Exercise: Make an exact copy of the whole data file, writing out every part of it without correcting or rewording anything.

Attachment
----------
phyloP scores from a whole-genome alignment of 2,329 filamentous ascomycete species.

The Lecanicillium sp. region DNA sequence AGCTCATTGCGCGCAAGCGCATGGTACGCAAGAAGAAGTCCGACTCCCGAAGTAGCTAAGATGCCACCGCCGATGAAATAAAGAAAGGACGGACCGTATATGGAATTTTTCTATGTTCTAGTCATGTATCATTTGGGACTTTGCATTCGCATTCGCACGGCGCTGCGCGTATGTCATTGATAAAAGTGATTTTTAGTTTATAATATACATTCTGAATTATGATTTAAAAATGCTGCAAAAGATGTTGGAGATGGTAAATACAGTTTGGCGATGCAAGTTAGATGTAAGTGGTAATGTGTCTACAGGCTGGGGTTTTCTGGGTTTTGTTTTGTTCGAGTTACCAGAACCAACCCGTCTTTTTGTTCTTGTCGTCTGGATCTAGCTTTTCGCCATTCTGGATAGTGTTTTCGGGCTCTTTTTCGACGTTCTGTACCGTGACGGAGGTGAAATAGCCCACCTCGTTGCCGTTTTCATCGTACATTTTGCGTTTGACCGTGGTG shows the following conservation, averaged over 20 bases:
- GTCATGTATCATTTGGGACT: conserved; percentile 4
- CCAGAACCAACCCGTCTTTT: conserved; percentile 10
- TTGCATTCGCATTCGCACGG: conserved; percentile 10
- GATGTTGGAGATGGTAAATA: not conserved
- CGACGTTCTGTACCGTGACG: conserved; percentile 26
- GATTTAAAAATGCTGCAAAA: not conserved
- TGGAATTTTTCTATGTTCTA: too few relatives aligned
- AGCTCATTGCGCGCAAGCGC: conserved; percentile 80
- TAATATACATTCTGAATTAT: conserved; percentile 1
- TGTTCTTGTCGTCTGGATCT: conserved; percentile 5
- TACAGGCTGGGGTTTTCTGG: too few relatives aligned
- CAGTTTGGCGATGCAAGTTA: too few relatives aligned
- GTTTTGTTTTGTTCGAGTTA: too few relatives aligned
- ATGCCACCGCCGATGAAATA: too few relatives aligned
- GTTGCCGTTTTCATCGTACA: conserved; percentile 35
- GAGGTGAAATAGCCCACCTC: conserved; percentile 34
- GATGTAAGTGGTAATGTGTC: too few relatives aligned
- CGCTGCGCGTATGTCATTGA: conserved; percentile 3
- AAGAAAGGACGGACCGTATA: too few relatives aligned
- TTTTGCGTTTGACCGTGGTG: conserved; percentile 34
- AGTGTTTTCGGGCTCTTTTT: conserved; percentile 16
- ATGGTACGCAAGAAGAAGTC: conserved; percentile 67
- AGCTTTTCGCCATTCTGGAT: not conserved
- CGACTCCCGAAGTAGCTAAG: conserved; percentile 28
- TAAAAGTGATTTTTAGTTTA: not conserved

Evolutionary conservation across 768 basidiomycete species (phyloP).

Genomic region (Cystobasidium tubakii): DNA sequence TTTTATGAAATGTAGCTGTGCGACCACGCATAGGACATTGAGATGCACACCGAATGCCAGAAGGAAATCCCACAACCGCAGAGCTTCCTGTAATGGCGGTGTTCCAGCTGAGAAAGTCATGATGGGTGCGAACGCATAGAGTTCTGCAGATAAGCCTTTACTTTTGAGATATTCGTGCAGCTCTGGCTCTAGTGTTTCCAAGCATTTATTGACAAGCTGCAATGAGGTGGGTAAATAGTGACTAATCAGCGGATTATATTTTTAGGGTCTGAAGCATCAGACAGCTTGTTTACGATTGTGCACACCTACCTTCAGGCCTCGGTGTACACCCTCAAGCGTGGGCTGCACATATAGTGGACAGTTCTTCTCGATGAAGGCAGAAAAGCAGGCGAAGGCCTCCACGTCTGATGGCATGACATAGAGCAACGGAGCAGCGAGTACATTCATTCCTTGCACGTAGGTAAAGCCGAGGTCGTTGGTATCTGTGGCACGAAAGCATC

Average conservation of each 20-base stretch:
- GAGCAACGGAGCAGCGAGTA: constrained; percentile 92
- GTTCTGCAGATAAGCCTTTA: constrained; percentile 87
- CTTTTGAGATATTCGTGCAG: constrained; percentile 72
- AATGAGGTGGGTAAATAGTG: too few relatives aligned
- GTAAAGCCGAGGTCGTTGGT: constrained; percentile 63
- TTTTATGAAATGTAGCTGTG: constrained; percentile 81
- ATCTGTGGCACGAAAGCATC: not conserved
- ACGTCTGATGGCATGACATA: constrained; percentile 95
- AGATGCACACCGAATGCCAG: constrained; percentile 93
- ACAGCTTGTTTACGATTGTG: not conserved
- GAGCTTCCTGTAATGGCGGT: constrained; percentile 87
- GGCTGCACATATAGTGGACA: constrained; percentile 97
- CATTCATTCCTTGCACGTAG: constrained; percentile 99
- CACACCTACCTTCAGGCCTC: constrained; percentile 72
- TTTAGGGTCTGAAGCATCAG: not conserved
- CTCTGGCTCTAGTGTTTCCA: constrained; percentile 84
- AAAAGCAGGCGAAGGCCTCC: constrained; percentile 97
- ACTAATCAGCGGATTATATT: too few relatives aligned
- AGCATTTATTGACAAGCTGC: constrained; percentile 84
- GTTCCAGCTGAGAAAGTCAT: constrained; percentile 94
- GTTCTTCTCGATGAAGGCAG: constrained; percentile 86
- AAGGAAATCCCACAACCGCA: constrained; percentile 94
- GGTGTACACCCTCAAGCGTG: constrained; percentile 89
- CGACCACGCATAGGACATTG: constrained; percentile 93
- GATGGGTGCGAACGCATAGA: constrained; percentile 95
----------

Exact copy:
phyloP scores from a whole-genome alignment of 2,329 filamentous ascomycete species.

The Lecanicillium sp. region DNA sequence AGCTCATTGCGCGCAAGCGCATGGTACGCAAGAAGAAGTCCGACTCCCGAAGTAGCTAAGATGCCACCGCCGATGAAATAAAGAAAGGACGGACCGTATATGGAATTTTTCTATGTTCTAGTCATGTATCATTTGGGACTTTGCATTCGCATTCGCACGGCGCTGCGCGTATGTCATTGATAAAAGTGATTTTTAGTTTATAATATACATTCTGAATTATGATTTAAAAATGCTGCAAAAGATGTTGGAGATGGTAAATACAGTTTGGCGATGCAAGTTAGATGTAAGTGGTAATGTGTCTACAGGCTGGGGTTTTCTGGGTTTTGTTTTGTTCGAGTTACCAGAACCAACCCGTCTTTTTGTTCTTGTCGTCTGGATCTAGCTTTTCGCCATTCTGGATAGTGTTTTCGGGCTCTTTTTCGACGTTCTGTACCGTGACGGAGGTGAAATAGCCCACCTCGTTGCCGTTTTCATCGTACATTTTGCGTTTGACCGTGGTG shows the following conservation, averaged over 20 bases:
- GTCATGTATCATTTGGGACT: conserved; percentile 4
- CCAGAACCAACCCGTCTTTT: conserved; percentile 10
- TTGCATTCGCATTCGCACGG: conserved; percentile 10
- GATGTTGGAGATGGTAAATA: not conserved
- CGACGTTCTGTACCGTGACG: conserved; percentile 26
- GATTTAAAAATGCTGCAAAA: not conserved
- TGGAATTTTTCTATGTTCTA: too few relatives aligned
- AGCTCATTGCGCGCAAGCGC: conserved; percentile 80
- TAATATACATTCTGAATTAT: conserved; percentile 1
- TGTTCTTGTCGTCTGGATCT: conserved; percentile 5
- TACAGGCTGGGGTTTTCTGG: too few relatives aligned
- CAGTTTGGCGATGCAAGTTA: too few relatives aligned
- GTTTTGTTTTGTTCGAGTTA: too few relatives aligned
- ATGCCACCGCCGATGAAATA: too few relatives aligned
- GTTGCCGTTTTCATCGTACA: conserved; percentile 35
- GAGGTGAAATAGCCCACCTC: conserved; percentile 34
- GATGTAAGTGGTAATGTGTC: too few relatives aligned
- CGCTGCGCGTATGTCATTGA: conserved; percentile 3
- AAGAAAGGACGGACCGTATA: too few relatives aligned
- TTTTGCGTTTGACCGTGGTG: conserved; percentile 34
- AGTGTTTTCGGGCTCTTTTT: conserved; percentile 16
- ATGGTACGCAAGAAGAAGTC: conserved; percentile 67
- AGCTTTTCGCCATTCTGGAT: not conserved
- CGACTCCCGAAGTAGCTAAG: conserved; percentile 28
- TAAAAGTGATTTTTAGTTTA: not conserved

Evolutionary conservation across 768 basidiomycete species (phyloP).

Genomic region (Cystobasidium tubakii): DNA sequence TTTTATGAAATGTAGCTGTGCGACCACGCATAGGACATTGAGATGCACACCGAATGCCAGAAGGAAATCCCACAACCGCAGAGCTTCCTGTAATGGCGGTGTTCCAGCTGAGAAAGTCATGATGGGTGCGAACGCATAGAGTTCTGCAGATAAGCCTTTACTTTTGAGATATTCGTGCAGCTCTGGCTCTAGTGTTTCCAAGCATTTATTGACAAGCTGCAATGAGGTGGGTAAATAGTGACTAATCAGCGGATTATATTTTTAGGGTCTGAAGCATCAGACAGCTTGTTTACGATTGTGCACACCTACCTTCAGGCCTCGGTGTACACCCTCAAGCGTGGGCTGCACATATAGTGGACAGTTCTTCTCGATGAAGGCAGAAAAGCAGGCGAAGGCCTCCACGTCTGATGGCATGACATAGAGCAACGGAGCAGCGAGTACATTCATTCCTTGCACGTAGGTAAAGCCGAGGTCGTTGGTATCTGTGGCACGAAAGCATC

Average conservation of each 20-base stretch:
- GAGCAACGGAGCAGCGAGTA: constrained; percentile 92
- GTTCTGCAGATAAGCCTTTA: constrained; percentile 87
- CTTTTGAGATATTCGTGCAG: constrained; percentile 72
- AATGAGGTGGGTAAATAGTG: too few relatives aligned
- GTAAAGCCGAGGTCGTTGGT: constrained; percentile 63
- TTTTATGAAATGTAGCTGTG: constrained; percentile 81
- ATCTGTGGCACGAAAGCATC: not conserved
- ACGTCTGATGGCATGACATA: constrained; percentile 95
- AGATGCACACCGAATGCCAG: constrained; percentile 93
- ACAGCTTGTTTACGATTGTG: not conserved
- GAGCTTCCTGTAATGGCGGT: constrained; percentile 87
- GGCTGCACATATAGTGGACA: constrained; percentile 97
- CATTCATTCCTTGCACGTAG: constrained; percentile 99
- CACACCTACCTTCAGGCCTC: constrained; percentile 72
- TTTAGGGTCTGAAGCATCAG: not conserved
- CTCTGGCTCTAGTGTTTCCA: constrained; percentile 84
- AAAAGCAGGCGAAGGCCTCC: constrained; percentile 97
- ACTAATCAGCGGATTATATT: too few relatives aligned
- AGCATTTATTGACAAGCTGC: constrained; percentile 84
- GTTCCAGCTGAGAAAGTCAT: constrained; percentile 94
- GTTCTTCTCGATGAAGGCAG: constrained; percentile 86
- AAGGAAATCCCACAACCGCA: constrained; percentile 94
- GGTGTACACCCTCAAGCGTG: constrained; percentile 89
- CGACCACGCATAGGACATTG: constrained; percentile 93
- GATGGGTGCGAACGCATAGA: constrained; percentile 95